3) profits.

4) interest.

dividends.

Stockholders are residual claimants, meaning that they

1) have the first priority claim on all of a company's assets.

2) are liable for all of a company's debts.

3) will never share in a company's profits.

4) receive the remaining cash flow after all other claims are paid.

Receive the remaining cash flow after all other claims are paid.

Using the one-period valuation model, assuming a year-end dividend of $0.11, an expected sales price of $110, and a required rate of return of 10%, the current price of the stock would be

1) $110.11.

2) $121.12.

3) $100.10.

4) $100.11

$100.10

An expectation may fail to be rational if

1) relevant information was not available at the time the forecast is made.

2) relevant information is available but ignored at the time the forecast is made.

3) information changes after the forecast is made.

4) information was available to insiders only.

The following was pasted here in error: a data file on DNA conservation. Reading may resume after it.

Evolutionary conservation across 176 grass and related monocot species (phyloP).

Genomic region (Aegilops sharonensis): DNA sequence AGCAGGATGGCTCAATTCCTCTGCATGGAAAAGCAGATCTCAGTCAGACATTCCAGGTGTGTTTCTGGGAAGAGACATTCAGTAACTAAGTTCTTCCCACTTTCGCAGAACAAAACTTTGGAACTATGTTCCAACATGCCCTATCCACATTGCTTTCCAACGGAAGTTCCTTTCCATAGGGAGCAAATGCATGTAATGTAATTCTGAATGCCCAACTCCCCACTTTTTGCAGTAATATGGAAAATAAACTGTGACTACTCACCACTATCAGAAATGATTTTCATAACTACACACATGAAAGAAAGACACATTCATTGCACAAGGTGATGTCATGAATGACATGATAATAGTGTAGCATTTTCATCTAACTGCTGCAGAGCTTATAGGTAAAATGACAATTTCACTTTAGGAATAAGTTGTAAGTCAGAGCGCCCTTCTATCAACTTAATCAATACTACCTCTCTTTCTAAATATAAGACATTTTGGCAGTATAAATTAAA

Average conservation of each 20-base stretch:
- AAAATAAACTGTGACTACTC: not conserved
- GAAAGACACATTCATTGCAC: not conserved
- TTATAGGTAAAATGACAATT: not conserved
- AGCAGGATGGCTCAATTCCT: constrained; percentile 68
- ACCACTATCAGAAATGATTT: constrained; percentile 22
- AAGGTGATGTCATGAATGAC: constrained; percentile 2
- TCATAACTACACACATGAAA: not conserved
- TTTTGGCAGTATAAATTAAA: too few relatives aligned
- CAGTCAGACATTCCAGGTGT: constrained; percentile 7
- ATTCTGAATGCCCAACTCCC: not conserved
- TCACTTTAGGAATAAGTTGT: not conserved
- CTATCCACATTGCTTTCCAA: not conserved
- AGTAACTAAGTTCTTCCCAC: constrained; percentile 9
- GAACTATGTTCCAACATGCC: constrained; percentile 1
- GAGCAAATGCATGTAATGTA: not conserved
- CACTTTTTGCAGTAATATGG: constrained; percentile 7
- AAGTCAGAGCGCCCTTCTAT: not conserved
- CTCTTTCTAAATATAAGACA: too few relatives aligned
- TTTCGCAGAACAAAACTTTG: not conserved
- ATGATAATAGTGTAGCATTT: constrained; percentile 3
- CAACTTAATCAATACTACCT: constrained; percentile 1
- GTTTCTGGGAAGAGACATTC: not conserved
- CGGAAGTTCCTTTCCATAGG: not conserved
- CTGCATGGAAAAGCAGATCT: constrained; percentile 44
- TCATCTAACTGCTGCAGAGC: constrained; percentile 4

relevant information is available but ignored at the time the forecast is made.

According to rational expectations

1) expectations of inflation are viewed as being an average of past inflation rates.

2) expectations of inflation are viewed as being an average of expected future inflation rates.

3) expectations formation indicates that changes in expectations occur slowly over time as past data change.

4) expectations will not differ from optimal forecasts using all available information.

expectations will not differ from optimal forecasts using all available information.

If additional information is not used when forming an optimal forecast because it is not available at that time, then expectations are

1) obviously formed irrationally.

2) still considered to be formed rationally.

3) formed adaptively.

4) formed equivalently.

still considered to be formed rationally.

According to rational expectations theory, forecast errors of expectations

1) are more likely to be negative than positive.

2) are more likely to be positive than negative.

3) tend to be persistently high to low.

4) are unpredictable.

are unpredictable.

If expectations are formed rationally, then individuals

1) will have a forecast that is 100% accurate all of the time.

2) change their forecast when faced with new information.

3) use only the information from past data on a single variable to form their forecast.

4) have forecast errors that are persistently low.

change their forecast when faced with new information.